A: I put the music together from Schubert, his love songs -- there was one of them, "Du bist die Ruh," and I forget the names of all of them -- and I put them together. And it started out, I was all in black. I was sort of a Tragic Figure. And Bentley was in it. We did a pas de deux together, and this flirtatious girl came in and took him away. I forget who did that role. But it was a very simple idea. That was all there was to it. It was a nice ballet, I think. I think it was one of my best ballets. I remember it very well.
     There was a group in red, sort of a cerise color, and a group in green. And then it was put together like a modern thing. It wasn't put together like a ballet. Then Walter Camryn came on with two boys and two girls, and they were all dressed in salmon pink, and they all did a sort of divertissement in there, which was very charming. I remember it. Walter was awfully attractive in it. I forget how it ended. I think it ended with me alone again. It was a very sad ballet. Very sad.
Q: And it was a big success.
A: Yes.
Q: Was it Tom's idea or yours to found the Ruth Page Ballets? Subsequently, there have been lots of other companies with your name in them. But that was the very first in 1935.
A: I didn't remember that.
Q: Was it a milestone for you? Was it something you always wanted, to have your own ballet company?
A: Oh, I think everybody would like to have their own ballet company. Certainly. It's much easier to have your own.
Q: Tom was instrumental in setting it up?
A: Yes.
Q: He drew all the contracts and arranged all the financial things, too?
A: Yes. We made money out of it [sic: Ruth Page thinking of Ruth Page Chicago Opera Ballet in '50s and '60s]. We had the Opera -- I told you all this. We had the Opera until Christmas and we had . . . well, the opera didn't go 'til Christmas . . . . We had at least 6-8 weeks with the Opera. Then we had The Nutcracker . . . . [Repeats information on '60s tour] . . . . It paid for itself.
Q: That was good.
A: Yes, because now, if you have a company, it costs a fortune. Very few people can afford to have their own company. They're not supported by the state, like they are in Europe.
Q: Do you think they ought to be?
A: No. I think we should keep government out of it. They don't know anything. I believe private enterprise is much better.
Q: Do you think it should be private philanthropic groups, or do you believe that by and large dance companies should be able to pay their own way?
A: Well, I think now they can't pay their own way. So you have to find people who will support it for you. There are plenty of them.
Q: No. [They're] hard to find. Another opera, 1934, that you choreographed for the Chicago Civic Opera, was an opera called Gold Standard.
A: Oh, that was a ballet. That wasn't an opera.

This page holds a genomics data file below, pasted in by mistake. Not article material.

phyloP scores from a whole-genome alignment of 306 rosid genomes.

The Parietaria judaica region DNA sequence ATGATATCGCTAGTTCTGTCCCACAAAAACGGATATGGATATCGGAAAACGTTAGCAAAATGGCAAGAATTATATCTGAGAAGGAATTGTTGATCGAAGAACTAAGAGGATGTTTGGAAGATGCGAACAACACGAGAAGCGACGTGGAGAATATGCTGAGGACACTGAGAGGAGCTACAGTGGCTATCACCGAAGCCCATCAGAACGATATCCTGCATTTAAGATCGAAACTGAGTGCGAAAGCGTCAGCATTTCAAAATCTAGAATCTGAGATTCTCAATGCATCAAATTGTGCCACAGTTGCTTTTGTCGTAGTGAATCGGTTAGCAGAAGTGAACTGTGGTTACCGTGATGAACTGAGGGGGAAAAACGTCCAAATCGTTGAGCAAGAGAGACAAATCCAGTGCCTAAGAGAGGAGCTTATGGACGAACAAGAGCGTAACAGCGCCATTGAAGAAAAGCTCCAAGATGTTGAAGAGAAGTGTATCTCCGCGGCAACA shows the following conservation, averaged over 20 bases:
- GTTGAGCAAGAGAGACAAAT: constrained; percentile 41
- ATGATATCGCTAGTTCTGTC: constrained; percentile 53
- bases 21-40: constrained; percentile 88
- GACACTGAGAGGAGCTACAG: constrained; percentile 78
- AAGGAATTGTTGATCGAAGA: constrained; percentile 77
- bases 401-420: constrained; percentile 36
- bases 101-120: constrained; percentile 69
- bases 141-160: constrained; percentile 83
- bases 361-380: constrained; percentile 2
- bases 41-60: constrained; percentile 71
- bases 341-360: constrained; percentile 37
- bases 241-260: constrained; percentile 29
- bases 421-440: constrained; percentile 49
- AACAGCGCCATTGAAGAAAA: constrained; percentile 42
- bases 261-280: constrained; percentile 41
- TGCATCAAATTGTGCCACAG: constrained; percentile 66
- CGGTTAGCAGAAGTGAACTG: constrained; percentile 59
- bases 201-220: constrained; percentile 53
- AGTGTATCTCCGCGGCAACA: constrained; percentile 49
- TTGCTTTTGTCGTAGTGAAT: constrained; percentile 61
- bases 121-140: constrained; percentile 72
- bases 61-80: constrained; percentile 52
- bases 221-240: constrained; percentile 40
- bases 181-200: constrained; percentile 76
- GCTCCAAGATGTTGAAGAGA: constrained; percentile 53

Q: Oh, that was a ballet. I'm sorry. You did it for the Chicago Civic Opera. It was a . . . .
A: It was music by Jacques Ibert. It was charming music -- it was called Divertissements, I think -- and I just did a ballet to it. It was a short ballet. There was nothing to it. I remember the costumes very well. They were sort of, oh, big hats . . . . It was a cute little ballet. Nothing special.
Q: Did it have a story to it, Gold Standard?
A: Yes. I don't remember the story. It did have a story.
Q: Was it about going on the gold standard, or something?
A: No. It was a girl who was attracted to somebody because he had money; the attraction was the money.
Q: An old story.
A: The same old story.
Q: In that same year -- a new story. A new kind of way to do a ballet, that was in the year 1934, when you did Hear Ye! Hear Ye!
A: Oh, yes. That was the first ballet that Aaron Copland ever got a commission for. I thought he was talented, and so I commissioned him to do it. We only did it a few times. I wish we had done it more because I think it was a good ballet. And Remisoff, I remember, did the costumes. It was a story that's been used a lot since, about witnesses that tell the same story a different way. It was told by a Honeymoon Couple. It was told by an Arabian, like a mystic [sic]. He wasn't Arabian; he was mystic, a Hindu Mystic. It was told also in the manner of the Militant Idealist [sic], that was Bentley Stone. He was marvelous in that part. And this girl sort of torn between the different ones [sic].
Q: And it told the story of a murder. A murder that had taken place in a nightclub.
A: Yes. Actually, I told the wrong story. I told the story of American Pattern. But Hear Ye! Hear Ye! was sort of the same story, really [sic].
[Q: Well, there were three different people . . . no, you've got it pretty right . . . . three different people, three eyewitnesses tell different stories . . .]
Related Place
Chicago (production location of)